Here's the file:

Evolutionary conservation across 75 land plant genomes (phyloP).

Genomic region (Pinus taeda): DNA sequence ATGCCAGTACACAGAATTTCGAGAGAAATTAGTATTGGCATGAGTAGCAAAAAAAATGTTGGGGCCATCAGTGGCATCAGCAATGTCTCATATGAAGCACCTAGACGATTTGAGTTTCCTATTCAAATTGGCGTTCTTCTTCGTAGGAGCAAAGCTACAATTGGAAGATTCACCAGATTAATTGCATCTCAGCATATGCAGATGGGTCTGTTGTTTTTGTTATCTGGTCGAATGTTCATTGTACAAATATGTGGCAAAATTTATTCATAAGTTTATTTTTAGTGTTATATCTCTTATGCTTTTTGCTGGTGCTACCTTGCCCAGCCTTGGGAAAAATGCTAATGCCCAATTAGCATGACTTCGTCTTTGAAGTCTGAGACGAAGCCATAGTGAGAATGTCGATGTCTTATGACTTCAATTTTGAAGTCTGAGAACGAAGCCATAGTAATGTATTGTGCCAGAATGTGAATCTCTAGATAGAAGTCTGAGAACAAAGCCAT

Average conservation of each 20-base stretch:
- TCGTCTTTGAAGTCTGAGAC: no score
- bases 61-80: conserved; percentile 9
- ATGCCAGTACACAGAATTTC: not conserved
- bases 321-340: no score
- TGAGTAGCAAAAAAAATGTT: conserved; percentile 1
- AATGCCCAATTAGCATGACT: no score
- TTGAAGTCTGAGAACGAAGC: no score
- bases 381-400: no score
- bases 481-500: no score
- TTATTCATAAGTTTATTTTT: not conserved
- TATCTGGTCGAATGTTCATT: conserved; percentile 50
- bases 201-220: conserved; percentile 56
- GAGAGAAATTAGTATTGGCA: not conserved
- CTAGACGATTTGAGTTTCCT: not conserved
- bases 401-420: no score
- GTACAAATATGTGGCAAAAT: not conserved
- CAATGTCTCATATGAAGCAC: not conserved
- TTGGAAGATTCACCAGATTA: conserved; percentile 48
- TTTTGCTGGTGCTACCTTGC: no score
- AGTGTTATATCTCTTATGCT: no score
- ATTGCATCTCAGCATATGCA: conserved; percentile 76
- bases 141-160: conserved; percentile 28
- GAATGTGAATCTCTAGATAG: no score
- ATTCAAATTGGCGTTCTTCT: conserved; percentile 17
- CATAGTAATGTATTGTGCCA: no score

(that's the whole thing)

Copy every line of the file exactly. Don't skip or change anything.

Evolutionary conservation across 75 land plant genomes (phyloP).

Genomic region (Pinus taeda): DNA sequence ATGCCAGTACACAGAATTTCGAGAGAAATTAGTATTGGCATGAGTAGCAAAAAAAATGTTGGGGCCATCAGTGGCATCAGCAATGTCTCATATGAAGCACCTAGACGATTTGAGTTTCCTATTCAAATTGGCGTTCTTCTTCGTAGGAGCAAAGCTACAATTGGAAGATTCACCAGATTAATTGCATCTCAGCATATGCAGATGGGTCTGTTGTTTTTGTTATCTGGTCGAATGTTCATTGTACAAATATGTGGCAAAATTTATTCATAAGTTTATTTTTAGTGTTATATCTCTTATGCTTTTTGCTGGTGCTACCTTGCCCAGCCTTGGGAAAAATGCTAATGCCCAATTAGCATGACTTCGTCTTTGAAGTCTGAGACGAAGCCATAGTGAGAATGTCGATGTCTTATGACTTCAATTTTGAAGTCTGAGAACGAAGCCATAGTAATGTATTGTGCCAGAATGTGAATCTCTAGATAGAAGTCTGAGAACAAAGCCAT

Average conservation of each 20-base stretch:
- TCGTCTTTGAAGTCTGAGAC: no score
- bases 61-80: conserved; percentile 9
- ATGCCAGTACACAGAATTTC: not conserved
- bases 321-340: no score
- TGAGTAGCAAAAAAAATGTT: conserved; percentile 1
- AATGCCCAATTAGCATGACT: no score
- TTGAAGTCTGAGAACGAAGC: no score
- bases 381-400: no score
- bases 481-500: no score
- TTATTCATAAGTTTATTTTT: not conserved
- TATCTGGTCGAATGTTCATT: conserved; percentile 50
- bases 201-220: conserved; percentile 56
- GAGAGAAATTAGTATTGGCA: not conserved
- CTAGACGATTTGAGTTTCCT: not conserved
- bases 401-420: no score
- GTACAAATATGTGGCAAAAT: not conserved
- CAATGTCTCATATGAAGCAC: not conserved
- TTGGAAGATTCACCAGATTA: conserved; percentile 48
- TTTTGCTGGTGCTACCTTGC: no score
- AGTGTTATATCTCTTATGCT: no score
- ATTGCATCTCAGCATATGCA: conserved; percentile 76
- bases 141-160: conserved; percentile 28
- GAATGTGAATCTCTAGATAG: no score
- ATTCAAATTGGCGTTCTTCT: conserved; percentile 17
- CATAGTAATGTATTGTGCCA: no score